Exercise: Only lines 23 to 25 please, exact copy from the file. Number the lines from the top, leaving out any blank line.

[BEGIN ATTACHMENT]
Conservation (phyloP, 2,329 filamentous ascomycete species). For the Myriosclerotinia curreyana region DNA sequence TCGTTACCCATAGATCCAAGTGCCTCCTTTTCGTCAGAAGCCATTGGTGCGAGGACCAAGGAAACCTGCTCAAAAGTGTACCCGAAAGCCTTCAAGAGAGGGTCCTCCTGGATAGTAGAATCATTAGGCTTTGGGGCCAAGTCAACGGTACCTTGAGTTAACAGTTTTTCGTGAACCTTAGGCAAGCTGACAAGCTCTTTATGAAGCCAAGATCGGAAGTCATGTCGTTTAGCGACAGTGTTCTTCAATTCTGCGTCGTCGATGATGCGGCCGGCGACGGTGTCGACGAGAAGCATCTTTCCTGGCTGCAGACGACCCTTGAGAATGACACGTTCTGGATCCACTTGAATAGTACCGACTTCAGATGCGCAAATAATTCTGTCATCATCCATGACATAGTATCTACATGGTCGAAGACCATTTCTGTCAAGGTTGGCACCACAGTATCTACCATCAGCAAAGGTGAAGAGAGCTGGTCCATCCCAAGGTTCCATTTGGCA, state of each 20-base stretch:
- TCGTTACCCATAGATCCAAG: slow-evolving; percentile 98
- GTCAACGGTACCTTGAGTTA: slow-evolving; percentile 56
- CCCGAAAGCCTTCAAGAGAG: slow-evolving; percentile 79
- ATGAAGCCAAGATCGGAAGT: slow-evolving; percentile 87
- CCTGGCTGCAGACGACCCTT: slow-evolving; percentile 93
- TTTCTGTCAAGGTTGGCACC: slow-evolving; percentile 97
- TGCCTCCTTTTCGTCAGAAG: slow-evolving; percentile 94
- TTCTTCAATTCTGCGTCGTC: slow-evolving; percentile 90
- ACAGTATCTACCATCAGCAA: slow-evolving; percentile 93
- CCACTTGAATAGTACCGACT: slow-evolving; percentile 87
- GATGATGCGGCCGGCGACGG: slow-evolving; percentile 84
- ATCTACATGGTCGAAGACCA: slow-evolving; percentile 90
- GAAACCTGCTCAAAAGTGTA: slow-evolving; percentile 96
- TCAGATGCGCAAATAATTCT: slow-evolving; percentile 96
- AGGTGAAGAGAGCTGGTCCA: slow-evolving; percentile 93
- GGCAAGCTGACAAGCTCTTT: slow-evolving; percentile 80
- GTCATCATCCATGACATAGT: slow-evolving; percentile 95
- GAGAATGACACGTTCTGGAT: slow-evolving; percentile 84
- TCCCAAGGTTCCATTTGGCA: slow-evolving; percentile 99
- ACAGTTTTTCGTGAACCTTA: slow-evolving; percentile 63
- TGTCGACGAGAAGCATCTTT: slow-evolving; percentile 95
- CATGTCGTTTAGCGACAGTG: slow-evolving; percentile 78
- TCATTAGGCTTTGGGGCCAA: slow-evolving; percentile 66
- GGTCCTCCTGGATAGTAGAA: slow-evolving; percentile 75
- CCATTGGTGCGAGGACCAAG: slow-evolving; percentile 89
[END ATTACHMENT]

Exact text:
- CATGTCGTTTAGCGACAGTG: slow-evolving; percentile 78
- TCATTAGGCTTTGGGGCCAA: slow-evolving; percentile 66
- GGTCCTCCTGGATAGTAGAA: slow-evolving; percentile 75